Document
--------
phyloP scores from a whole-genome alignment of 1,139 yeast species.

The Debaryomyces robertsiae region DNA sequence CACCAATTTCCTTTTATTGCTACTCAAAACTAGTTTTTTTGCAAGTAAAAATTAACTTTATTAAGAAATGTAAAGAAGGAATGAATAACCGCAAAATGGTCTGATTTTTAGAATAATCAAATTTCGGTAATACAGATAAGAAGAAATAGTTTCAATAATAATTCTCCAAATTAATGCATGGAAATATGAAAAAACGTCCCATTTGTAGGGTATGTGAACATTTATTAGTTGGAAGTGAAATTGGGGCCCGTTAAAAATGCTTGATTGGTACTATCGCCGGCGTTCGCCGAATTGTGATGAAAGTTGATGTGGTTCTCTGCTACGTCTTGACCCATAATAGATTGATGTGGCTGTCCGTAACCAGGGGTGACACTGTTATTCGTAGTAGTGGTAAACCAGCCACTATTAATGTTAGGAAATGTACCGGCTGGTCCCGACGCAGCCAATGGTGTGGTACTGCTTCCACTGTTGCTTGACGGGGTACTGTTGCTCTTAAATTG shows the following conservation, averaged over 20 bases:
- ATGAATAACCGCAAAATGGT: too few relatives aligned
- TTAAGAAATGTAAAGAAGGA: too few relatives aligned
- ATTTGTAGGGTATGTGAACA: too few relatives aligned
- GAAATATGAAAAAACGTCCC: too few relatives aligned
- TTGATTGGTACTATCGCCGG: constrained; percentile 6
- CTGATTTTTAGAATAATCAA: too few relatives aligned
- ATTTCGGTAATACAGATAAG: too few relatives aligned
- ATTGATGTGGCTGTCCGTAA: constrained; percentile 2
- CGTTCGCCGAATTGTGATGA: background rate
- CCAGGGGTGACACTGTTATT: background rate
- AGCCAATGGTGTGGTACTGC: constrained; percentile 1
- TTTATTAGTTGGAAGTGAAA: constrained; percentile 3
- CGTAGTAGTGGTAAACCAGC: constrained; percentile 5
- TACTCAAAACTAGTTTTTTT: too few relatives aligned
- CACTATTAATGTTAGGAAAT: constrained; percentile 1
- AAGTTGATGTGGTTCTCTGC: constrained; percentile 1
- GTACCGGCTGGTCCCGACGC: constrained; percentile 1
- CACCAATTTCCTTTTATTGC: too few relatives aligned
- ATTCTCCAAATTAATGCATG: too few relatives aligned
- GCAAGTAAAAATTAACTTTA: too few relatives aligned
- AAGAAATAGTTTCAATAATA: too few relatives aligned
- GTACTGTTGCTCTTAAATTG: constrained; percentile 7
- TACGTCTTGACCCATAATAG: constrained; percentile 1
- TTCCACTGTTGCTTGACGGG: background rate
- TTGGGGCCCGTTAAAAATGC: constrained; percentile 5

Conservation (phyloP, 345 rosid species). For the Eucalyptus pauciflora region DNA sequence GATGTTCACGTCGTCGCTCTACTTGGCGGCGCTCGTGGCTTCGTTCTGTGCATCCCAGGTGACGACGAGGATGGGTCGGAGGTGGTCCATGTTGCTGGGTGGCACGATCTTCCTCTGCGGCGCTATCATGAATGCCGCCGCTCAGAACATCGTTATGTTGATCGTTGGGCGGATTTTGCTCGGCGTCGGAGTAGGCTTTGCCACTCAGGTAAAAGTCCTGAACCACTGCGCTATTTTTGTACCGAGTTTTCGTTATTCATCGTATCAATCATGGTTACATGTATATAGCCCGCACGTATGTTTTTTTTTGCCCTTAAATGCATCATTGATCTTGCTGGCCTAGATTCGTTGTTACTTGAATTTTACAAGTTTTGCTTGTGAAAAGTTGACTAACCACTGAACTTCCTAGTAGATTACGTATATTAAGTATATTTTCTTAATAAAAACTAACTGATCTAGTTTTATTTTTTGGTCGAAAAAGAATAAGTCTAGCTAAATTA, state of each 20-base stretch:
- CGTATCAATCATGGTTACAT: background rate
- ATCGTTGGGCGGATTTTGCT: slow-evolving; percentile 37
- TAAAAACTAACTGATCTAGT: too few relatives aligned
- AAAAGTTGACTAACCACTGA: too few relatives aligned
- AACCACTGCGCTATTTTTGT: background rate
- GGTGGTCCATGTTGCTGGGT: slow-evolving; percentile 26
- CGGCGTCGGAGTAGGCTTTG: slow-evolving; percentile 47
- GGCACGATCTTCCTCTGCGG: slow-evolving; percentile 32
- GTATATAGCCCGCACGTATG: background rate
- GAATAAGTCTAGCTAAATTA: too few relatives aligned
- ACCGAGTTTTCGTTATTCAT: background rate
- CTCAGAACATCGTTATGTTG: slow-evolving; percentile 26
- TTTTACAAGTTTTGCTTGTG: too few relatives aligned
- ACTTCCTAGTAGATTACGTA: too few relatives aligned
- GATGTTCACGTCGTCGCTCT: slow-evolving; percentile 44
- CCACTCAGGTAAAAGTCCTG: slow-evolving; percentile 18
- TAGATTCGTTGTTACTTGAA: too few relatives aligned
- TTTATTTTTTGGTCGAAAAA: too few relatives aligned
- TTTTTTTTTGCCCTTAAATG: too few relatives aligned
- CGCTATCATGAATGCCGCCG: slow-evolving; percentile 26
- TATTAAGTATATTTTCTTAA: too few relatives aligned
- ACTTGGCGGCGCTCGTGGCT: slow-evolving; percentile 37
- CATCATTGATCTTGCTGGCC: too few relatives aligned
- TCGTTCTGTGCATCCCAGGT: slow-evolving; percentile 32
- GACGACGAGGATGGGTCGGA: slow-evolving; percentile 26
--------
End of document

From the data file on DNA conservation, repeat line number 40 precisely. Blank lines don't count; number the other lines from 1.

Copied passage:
- CTCAGAACATCGTTATGTTG: slow-evolving; percentile 26